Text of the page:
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Botox for Spinal Cord Injury: Managing Secondary Complications

botox for spinal cord injury management

Botox can help individuals with spinal cord injuries effectively manage a wide range of complications.

However, its effects are temporary, so it’s essential to understand how to use Botox as a supplement to create long-term results.

To help you better understand what Botox is and how it can be used after a spinal cord injury, this article will discuss:

What is Botox?

Botox (botulinum toxin A) is a protein complex made from the bacterium Clostridium botulinum. It works by blocking the release of a neurotransmitter called acetylcholine, which prevents hyperactive stimulation.

In other words, Botox is a “nerve block” that blocks signals that make muscles contract. It can be especially helpful after a spinal cord injury where communication between the brain and areas below the level of injury is disrupted.

Generally, the effects of Botox last at least 3 months; however, it’s possible to build a resistance to the injection, so it’s ideal to delay the period in-between treatments as much as possible. Repeat injections should be administered no sooner than 12 weeks apart.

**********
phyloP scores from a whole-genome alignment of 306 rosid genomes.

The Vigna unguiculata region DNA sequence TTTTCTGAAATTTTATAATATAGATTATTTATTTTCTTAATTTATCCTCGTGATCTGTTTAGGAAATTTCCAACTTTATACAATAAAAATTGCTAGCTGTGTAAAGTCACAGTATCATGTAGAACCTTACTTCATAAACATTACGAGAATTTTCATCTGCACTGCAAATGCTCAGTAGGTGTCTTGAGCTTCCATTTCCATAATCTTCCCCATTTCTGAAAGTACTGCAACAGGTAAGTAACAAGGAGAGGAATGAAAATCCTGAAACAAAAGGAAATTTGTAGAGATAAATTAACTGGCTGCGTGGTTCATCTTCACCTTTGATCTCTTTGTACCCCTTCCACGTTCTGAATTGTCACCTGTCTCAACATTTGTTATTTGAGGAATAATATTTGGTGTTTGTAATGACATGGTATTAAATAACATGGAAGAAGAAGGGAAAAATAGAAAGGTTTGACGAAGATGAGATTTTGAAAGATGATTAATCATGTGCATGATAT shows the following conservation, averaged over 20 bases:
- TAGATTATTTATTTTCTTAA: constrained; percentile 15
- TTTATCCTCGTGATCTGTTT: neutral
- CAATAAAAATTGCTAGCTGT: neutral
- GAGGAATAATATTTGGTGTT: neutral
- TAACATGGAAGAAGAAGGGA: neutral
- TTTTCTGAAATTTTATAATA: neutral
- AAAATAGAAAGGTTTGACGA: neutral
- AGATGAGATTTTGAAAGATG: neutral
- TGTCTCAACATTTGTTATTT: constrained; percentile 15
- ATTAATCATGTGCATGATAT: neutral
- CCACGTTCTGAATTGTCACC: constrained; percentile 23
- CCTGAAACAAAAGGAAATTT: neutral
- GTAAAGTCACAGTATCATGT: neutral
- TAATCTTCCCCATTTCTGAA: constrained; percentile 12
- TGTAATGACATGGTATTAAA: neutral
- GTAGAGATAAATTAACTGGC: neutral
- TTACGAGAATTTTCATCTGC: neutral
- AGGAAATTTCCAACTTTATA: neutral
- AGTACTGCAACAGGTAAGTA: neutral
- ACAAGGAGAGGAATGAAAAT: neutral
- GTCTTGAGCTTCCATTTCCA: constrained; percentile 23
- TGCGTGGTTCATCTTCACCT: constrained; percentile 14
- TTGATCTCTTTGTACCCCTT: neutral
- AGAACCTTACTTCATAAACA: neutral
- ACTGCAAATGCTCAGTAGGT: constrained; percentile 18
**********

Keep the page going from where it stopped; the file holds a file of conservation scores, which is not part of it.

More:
While the effects of Botox can start becoming noticeable within a few days, it won’t take full effect for about 2 weeks following the injection. It’s effectiveness generally depends on the how tight the muscles were prior to injection and how much Botox is injected.

In the following section, we’ll discuss the various reasons why an individual may utilize Botox injections after spinal cord injury.

Botox for Spinal Cord Injury Complications

Botox can help manage a variety of complications that can occur after spinal cord injury including spasticity, neuropathic pain, bladder dysfunction, and excessive sweating.

Below, we’ll discuss how Botox can help manage these complications.

1. Spasticity

is botox an effective spasticity treatment after spinal cord injury

Roughly 47-78% of individuals experience spasticity after spinal cord injury, which describes overactive contraction of muscles caused by disrupted communication between the brain and areas below the level of injury.

Spasticity can cause stiff movements, pain, and make it challenging for individuals to perform daily activities. As a result, it can significantly decrease one’s quality of life.

Botox may help relax contracted muscles, making it easier for individuals to move and care for themselves.

Botox is generally only recommended for focal spasticity. Because it is injected directly into the spastic muscle, it’s not ideal for more widespread spasticity.

2. Pain

botox pain management after sci

Another common complication amongst individuals with spinal cord injuries is pain. In fact, nearly 75-81% of individuals report pain after SCI.

Unmanaged pain can significantly interfere with one’s quality of life by making it difficult to move, concentrate, and get a full night’s rest.

As mentioned in the previous section, pain can be caused by spasticity, but it can also be caused by overusing non-affected areas of the body (such as the shoulders for wheelchair mobility) or by nerve damage (neuropathic pain).